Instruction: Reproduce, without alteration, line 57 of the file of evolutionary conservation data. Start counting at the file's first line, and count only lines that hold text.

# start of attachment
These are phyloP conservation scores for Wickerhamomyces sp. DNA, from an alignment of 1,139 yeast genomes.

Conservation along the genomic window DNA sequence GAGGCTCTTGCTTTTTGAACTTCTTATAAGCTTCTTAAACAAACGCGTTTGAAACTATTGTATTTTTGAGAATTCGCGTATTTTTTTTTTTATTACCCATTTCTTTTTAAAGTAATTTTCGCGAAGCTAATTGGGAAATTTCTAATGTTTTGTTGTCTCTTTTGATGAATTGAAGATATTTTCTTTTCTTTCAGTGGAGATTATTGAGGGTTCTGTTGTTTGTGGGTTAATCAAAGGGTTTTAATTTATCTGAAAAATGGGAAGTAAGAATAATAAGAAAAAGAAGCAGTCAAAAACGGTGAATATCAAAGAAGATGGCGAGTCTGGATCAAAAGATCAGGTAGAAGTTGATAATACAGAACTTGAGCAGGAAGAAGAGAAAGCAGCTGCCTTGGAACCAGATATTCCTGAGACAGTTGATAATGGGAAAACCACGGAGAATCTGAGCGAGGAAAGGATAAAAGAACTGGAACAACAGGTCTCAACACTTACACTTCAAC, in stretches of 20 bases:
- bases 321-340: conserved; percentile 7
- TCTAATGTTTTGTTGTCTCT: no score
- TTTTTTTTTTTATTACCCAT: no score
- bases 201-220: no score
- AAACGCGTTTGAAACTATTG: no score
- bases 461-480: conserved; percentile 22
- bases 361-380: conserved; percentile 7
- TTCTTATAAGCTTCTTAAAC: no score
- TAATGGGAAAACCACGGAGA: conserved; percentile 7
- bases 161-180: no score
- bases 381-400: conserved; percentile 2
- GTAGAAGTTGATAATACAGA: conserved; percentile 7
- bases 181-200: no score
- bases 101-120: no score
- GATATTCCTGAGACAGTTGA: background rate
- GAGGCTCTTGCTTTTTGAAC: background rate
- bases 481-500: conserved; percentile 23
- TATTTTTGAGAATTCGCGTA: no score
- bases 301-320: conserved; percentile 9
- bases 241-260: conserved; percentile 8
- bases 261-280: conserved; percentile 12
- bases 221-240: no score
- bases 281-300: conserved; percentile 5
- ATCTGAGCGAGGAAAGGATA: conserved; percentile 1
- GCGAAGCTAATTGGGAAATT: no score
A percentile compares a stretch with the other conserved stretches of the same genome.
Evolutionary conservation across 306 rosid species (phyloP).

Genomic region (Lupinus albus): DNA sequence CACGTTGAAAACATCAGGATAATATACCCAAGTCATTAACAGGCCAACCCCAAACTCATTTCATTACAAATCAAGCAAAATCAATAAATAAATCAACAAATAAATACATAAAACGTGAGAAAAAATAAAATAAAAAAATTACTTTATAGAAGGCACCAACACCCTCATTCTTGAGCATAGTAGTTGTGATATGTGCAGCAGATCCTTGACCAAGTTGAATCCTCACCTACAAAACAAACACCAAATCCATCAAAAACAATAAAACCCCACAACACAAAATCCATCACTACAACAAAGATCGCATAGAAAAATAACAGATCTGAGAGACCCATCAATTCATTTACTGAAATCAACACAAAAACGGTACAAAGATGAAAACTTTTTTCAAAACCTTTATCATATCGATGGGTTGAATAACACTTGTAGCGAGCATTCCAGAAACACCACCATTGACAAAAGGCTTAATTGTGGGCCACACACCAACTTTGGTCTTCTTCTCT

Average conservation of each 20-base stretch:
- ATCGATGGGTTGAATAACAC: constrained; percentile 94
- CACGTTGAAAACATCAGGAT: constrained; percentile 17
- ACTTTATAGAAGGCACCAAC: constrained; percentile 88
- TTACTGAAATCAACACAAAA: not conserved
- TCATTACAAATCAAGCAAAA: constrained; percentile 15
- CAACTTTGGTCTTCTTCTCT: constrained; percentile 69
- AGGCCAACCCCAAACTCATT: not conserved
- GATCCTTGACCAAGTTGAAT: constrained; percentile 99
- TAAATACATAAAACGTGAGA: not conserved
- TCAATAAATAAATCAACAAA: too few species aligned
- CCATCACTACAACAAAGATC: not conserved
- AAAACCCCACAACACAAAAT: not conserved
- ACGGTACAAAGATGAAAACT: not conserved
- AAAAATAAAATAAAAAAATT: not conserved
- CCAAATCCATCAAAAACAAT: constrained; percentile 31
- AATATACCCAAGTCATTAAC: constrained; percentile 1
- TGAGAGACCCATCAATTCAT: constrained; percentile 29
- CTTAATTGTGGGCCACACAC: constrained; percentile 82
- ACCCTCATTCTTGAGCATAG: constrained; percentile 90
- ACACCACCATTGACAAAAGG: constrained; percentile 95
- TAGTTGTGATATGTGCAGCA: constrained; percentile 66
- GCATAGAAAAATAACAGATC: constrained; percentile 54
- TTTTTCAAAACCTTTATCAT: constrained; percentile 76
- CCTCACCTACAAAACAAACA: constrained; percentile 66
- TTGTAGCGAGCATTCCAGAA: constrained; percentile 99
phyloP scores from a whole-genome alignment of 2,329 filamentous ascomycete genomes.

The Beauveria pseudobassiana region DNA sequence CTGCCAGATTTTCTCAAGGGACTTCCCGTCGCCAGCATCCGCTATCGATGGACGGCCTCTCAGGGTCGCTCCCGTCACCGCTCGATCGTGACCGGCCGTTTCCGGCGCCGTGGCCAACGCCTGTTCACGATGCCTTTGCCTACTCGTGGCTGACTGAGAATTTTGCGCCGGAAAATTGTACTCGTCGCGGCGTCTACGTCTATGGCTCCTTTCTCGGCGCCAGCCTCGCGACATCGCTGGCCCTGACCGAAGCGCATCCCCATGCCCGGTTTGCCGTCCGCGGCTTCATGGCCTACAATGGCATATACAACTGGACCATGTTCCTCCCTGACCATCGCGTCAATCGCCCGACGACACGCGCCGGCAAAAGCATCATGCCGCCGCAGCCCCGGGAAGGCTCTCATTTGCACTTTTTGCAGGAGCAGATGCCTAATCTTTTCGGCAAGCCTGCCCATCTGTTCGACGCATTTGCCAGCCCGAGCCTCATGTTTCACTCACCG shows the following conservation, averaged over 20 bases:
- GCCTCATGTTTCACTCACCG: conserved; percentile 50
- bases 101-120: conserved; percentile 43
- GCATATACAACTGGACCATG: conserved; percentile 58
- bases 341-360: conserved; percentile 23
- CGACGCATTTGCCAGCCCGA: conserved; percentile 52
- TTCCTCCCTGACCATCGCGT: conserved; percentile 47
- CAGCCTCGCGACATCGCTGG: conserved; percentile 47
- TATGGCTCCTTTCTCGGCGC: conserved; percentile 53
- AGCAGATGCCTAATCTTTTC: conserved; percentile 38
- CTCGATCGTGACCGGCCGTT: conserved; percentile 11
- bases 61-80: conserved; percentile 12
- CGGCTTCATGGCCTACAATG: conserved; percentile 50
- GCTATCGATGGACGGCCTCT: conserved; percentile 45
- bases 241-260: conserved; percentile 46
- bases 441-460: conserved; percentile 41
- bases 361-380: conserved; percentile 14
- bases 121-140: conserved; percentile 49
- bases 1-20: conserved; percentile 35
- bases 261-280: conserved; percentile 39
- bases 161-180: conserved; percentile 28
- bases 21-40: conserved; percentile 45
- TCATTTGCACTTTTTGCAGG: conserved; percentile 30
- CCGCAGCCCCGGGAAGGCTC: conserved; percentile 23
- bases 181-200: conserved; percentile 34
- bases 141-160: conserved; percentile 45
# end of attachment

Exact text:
phyloP scores from a whole-genome alignment of 2,329 filamentous ascomycete genomes.